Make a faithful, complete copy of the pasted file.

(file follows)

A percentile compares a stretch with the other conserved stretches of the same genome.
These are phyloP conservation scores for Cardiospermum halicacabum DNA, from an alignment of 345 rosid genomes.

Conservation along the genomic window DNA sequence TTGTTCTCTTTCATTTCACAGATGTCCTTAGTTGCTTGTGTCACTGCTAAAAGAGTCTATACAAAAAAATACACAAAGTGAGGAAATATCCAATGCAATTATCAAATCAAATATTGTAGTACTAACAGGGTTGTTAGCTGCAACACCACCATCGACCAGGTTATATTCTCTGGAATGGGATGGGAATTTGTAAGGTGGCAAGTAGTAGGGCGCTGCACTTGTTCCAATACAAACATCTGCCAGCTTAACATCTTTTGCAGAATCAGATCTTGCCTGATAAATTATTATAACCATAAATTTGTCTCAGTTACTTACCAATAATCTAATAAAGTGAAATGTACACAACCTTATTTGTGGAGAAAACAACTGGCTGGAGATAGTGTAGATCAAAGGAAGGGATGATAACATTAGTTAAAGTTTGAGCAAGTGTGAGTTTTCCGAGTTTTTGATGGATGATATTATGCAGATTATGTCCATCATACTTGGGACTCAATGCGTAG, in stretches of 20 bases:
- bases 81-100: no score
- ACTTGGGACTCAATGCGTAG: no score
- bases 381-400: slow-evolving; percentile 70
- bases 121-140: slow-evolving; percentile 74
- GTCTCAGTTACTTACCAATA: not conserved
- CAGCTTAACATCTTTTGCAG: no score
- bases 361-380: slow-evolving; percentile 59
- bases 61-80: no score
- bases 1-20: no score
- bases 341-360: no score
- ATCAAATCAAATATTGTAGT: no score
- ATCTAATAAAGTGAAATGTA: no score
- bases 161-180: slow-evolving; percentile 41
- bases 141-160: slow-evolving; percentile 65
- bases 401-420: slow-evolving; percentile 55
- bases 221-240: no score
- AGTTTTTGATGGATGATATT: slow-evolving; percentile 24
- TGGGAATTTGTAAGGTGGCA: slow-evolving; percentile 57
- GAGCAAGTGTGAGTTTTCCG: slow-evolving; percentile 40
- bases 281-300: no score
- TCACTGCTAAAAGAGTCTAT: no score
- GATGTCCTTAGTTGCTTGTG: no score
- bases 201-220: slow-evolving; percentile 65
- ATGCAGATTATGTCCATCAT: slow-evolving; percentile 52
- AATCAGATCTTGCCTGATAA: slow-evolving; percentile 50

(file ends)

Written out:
A percentile compares a stretch with the other conserved stretches of the same genome.
These are phyloP conservation scores for Cardiospermum halicacabum DNA, from an alignment of 345 rosid genomes.

Conservation along the genomic window DNA sequence TTGTTCTCTTTCATTTCACAGATGTCCTTAGTTGCTTGTGTCACTGCTAAAAGAGTCTATACAAAAAAATACACAAAGTGAGGAAATATCCAATGCAATTATCAAATCAAATATTGTAGTACTAACAGGGTTGTTAGCTGCAACACCACCATCGACCAGGTTATATTCTCTGGAATGGGATGGGAATTTGTAAGGTGGCAAGTAGTAGGGCGCTGCACTTGTTCCAATACAAACATCTGCCAGCTTAACATCTTTTGCAGAATCAGATCTTGCCTGATAAATTATTATAACCATAAATTTGTCTCAGTTACTTACCAATAATCTAATAAAGTGAAATGTACACAACCTTATTTGTGGAGAAAACAACTGGCTGGAGATAGTGTAGATCAAAGGAAGGGATGATAACATTAGTTAAAGTTTGAGCAAGTGTGAGTTTTCCGAGTTTTTGATGGATGATATTATGCAGATTATGTCCATCATACTTGGGACTCAATGCGTAG, in stretches of 20 bases:
- bases 81-100: no score
- ACTTGGGACTCAATGCGTAG: no score
- bases 381-400: slow-evolving; percentile 70
- bases 121-140: slow-evolving; percentile 74
- GTCTCAGTTACTTACCAATA: not conserved
- CAGCTTAACATCTTTTGCAG: no score
- bases 361-380: slow-evolving; percentile 59
- bases 61-80: no score
- bases 1-20: no score
- bases 341-360: no score
- ATCAAATCAAATATTGTAGT: no score
- ATCTAATAAAGTGAAATGTA: no score
- bases 161-180: slow-evolving; percentile 41
- bases 141-160: slow-evolving; percentile 65
- bases 401-420: slow-evolving; percentile 55
- bases 221-240: no score
- AGTTTTTGATGGATGATATT: slow-evolving; percentile 24
- TGGGAATTTGTAAGGTGGCA: slow-evolving; percentile 57
- GAGCAAGTGTGAGTTTTCCG: slow-evolving; percentile 40
- bases 281-300: no score
- TCACTGCTAAAAGAGTCTAT: no score
- GATGTCCTTAGTTGCTTGTG: no score
- bases 201-220: slow-evolving; percentile 65
- ATGCAGATTATGTCCATCAT: slow-evolving; percentile 52
- AATCAGATCTTGCCTGATAA: slow-evolving; percentile 50